The cardinal point in wages

Writing editorially in “The Gas World ” of July the 15th, a learned scribe asks how the cardinal point of wages in a certain locality and for a particular description of work, is determined.

Lord Robert Cecil, we are informed, delivered himself, at the last Co-partnership Conference, of some pearls of economic wisdom. The “ultimate” sanction of rates of wages payable, he said for instance, is the law of supply and demand, but the employers only know from time to time what wages they can afford to pay.

The clarity with which the scion of a noble house elaborated his case can only be compared with a good old-fashioned November fog. For he leaves the Editor of “The Gas World” rolling up the whites of his eyes and inquiring what determines wages.

“So far as we can see for the present,” says the editor, “the principle of co-partnership does not touch this dictum.”

May I ask the literary gentleman what laws determine the wages of the printers, compositors, and others whose labour produces that scintillating wonder of Bouverie Street, “The Gas World” ? If the supply of these workmen was not equal to the demand, they could secure higher wages. If the supply and demand were equal and there was no surplus either way, then supply and demand cancel each other. Now take conditions as they really are. There is, to-day, a greater supply of labour-power than there is demand for. According to Lord R. Cecil, wages fall steadily pro rata, as the balance of labour-power exceeds the demand.

It is clear, however, that this is absurd, that something else is necessary to determine wages.

Before touching this let us consider what is necessary to permit of the issuing of a single copy of “The Gas World.”

First we must have the raw material—paper, type, ink, etc. These, shovelled into a heap, would make a fearful mess, and though the resemblance to the editor’s economics might be striking, its resemblance to “The Gas World” would be undiscernible.

The thing essential to the assembling of the raw materials in such manner that they will lure the wily coppers out of the pockets of a wide and ever increasing clientele is human energy.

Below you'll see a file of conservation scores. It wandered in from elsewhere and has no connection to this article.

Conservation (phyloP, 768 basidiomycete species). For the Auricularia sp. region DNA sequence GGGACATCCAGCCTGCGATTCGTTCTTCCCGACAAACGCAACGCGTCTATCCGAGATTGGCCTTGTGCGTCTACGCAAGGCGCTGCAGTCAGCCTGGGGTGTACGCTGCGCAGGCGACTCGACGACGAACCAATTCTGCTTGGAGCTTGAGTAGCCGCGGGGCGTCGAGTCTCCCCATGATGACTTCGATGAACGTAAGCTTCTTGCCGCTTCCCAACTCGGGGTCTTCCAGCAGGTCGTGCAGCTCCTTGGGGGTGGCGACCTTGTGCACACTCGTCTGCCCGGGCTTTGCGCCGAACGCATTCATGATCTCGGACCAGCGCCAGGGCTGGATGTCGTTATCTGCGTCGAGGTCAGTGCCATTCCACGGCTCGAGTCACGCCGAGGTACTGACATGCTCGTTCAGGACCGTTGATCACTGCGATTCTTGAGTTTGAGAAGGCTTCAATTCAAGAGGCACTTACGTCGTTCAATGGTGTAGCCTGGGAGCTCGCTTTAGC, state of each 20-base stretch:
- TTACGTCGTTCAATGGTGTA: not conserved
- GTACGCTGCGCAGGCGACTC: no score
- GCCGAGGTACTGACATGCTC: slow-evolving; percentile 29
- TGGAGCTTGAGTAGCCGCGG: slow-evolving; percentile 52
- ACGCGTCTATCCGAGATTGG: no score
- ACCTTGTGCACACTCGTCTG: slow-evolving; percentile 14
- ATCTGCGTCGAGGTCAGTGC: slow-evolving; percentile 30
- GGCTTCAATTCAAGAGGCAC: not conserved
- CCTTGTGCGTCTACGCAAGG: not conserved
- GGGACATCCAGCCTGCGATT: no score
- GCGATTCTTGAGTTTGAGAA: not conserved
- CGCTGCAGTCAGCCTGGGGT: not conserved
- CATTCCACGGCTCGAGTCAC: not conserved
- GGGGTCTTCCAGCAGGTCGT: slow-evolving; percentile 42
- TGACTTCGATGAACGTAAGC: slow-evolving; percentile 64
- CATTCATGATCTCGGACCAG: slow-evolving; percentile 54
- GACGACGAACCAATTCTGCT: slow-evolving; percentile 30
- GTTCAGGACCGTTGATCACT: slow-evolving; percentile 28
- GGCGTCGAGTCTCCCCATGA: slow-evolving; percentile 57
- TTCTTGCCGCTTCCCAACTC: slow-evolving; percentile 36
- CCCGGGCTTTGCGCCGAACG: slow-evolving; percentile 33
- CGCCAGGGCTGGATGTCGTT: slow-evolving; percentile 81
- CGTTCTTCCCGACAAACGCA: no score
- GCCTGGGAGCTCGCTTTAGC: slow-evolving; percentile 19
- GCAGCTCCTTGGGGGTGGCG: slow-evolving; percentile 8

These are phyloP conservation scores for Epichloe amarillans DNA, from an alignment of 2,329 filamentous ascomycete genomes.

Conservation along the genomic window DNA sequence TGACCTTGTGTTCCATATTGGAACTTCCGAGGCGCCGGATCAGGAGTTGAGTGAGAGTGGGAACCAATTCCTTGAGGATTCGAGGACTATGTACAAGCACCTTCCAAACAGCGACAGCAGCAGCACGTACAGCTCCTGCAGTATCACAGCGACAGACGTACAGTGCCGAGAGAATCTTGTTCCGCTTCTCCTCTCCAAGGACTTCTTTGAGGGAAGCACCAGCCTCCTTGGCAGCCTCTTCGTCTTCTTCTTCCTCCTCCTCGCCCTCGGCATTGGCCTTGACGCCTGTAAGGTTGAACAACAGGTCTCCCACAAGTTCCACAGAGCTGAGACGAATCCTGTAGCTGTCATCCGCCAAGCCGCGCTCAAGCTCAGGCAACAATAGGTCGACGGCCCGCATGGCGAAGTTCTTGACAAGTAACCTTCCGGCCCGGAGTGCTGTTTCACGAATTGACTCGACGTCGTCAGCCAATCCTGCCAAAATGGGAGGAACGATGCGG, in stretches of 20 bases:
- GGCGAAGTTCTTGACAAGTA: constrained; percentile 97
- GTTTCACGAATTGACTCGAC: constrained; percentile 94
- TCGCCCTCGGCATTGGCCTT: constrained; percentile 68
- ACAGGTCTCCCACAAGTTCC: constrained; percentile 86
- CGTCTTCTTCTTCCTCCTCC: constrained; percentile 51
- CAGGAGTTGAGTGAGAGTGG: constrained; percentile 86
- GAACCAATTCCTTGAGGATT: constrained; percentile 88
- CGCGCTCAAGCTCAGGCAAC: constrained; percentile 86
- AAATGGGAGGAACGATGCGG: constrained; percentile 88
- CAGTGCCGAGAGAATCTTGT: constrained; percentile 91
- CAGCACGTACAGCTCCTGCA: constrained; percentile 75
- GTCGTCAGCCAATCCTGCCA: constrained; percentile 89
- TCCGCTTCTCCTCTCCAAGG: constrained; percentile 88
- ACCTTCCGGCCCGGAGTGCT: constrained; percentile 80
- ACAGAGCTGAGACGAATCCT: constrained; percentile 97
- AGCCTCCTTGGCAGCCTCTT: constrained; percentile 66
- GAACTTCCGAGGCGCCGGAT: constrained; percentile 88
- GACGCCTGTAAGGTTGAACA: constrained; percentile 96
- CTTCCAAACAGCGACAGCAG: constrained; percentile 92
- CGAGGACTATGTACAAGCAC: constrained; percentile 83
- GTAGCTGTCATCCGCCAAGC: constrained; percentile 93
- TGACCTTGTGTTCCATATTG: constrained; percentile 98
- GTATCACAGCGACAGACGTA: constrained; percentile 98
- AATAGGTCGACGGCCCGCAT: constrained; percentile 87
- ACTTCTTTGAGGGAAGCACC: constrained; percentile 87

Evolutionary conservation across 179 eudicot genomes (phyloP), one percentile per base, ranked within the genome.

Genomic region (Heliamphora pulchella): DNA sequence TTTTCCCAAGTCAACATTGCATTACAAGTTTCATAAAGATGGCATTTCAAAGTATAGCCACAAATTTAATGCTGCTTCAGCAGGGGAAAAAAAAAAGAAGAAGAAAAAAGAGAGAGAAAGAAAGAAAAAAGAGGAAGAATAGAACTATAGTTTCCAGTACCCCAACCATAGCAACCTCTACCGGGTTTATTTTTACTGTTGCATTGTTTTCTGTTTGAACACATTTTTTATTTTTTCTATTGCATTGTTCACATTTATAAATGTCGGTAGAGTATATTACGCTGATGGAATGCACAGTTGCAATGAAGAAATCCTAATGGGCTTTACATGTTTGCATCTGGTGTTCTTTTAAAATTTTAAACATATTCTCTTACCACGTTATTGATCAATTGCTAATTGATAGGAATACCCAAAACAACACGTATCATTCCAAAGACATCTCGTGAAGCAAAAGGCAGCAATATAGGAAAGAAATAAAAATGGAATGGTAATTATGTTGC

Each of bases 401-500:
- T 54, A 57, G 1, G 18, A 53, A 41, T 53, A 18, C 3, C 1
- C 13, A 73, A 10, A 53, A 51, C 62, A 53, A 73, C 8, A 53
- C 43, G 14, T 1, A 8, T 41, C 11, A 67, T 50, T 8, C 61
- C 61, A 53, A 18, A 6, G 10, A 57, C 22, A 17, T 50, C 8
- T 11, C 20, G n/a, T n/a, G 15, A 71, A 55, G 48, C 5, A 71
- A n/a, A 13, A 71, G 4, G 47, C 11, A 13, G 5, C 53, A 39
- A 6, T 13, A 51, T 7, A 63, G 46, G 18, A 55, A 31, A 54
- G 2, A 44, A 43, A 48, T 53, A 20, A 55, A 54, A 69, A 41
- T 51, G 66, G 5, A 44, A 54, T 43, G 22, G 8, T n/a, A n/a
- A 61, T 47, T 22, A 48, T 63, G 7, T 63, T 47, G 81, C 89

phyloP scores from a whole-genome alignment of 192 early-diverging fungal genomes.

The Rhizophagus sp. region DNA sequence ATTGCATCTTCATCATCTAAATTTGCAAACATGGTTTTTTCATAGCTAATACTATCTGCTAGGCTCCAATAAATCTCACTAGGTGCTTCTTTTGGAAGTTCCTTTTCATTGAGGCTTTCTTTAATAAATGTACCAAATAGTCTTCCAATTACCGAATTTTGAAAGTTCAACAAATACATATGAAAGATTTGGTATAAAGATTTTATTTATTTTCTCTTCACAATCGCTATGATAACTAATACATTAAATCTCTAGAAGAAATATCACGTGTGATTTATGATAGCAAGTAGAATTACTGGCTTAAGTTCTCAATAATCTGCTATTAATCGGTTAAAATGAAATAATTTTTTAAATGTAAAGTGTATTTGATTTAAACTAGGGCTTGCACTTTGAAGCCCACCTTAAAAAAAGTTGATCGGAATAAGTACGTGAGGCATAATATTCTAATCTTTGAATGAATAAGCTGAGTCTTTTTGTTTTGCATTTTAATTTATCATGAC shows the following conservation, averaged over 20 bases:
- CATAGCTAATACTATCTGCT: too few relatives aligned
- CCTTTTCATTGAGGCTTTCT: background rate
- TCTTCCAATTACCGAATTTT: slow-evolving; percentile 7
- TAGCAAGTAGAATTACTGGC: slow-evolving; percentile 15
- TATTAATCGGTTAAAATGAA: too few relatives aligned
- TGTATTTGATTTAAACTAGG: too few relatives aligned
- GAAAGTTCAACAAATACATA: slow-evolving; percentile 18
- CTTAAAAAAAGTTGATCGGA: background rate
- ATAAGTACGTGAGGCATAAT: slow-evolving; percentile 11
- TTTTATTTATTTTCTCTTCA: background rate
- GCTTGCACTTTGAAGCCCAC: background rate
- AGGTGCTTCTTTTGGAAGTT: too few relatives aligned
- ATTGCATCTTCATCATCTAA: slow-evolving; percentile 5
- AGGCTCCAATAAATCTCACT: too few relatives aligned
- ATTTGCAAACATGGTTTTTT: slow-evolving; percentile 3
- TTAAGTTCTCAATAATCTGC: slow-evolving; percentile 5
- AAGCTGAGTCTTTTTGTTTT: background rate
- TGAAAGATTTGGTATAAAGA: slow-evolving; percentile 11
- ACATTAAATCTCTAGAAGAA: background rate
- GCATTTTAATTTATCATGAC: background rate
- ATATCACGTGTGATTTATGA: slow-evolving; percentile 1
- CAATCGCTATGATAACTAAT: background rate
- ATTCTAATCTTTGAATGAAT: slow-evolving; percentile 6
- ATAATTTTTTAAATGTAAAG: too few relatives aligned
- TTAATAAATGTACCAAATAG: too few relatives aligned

Now in reckoning out the selling price of the paper it has to be considered that if the price is too high a competitor will be let in. This fact will keep the price down, just as a superabundance of labour-power will keep wages down.

But suppose a competitor does appear—is that fact going to run the price of the journal down to zero ? No, you then begin to tot up the cost of production, and when you find that you are not making the necessary profit and have no chance of freezing out your rival, you think of the official receiver and cease publication. So supply and demand are not the only factors in the determination of price.

In the same manner wages, which are the price of labour-power, though fluctuating with supply and demand, find their “cardinal point” in something very different. That something is the necessary cost of subsistence—the cost, that is, of the production of the labour-power.

If the noble lord is left with only supply and demand to determine wages, then, with the application of science in industry continually displacing labour and making the supply increasingly in excess of the demand, a time would be reached when the workers’ wage would consist of air and daylight. This consummation of the dreams of the advocates of co-partnery is, however, too absurd for anybody but a lord.


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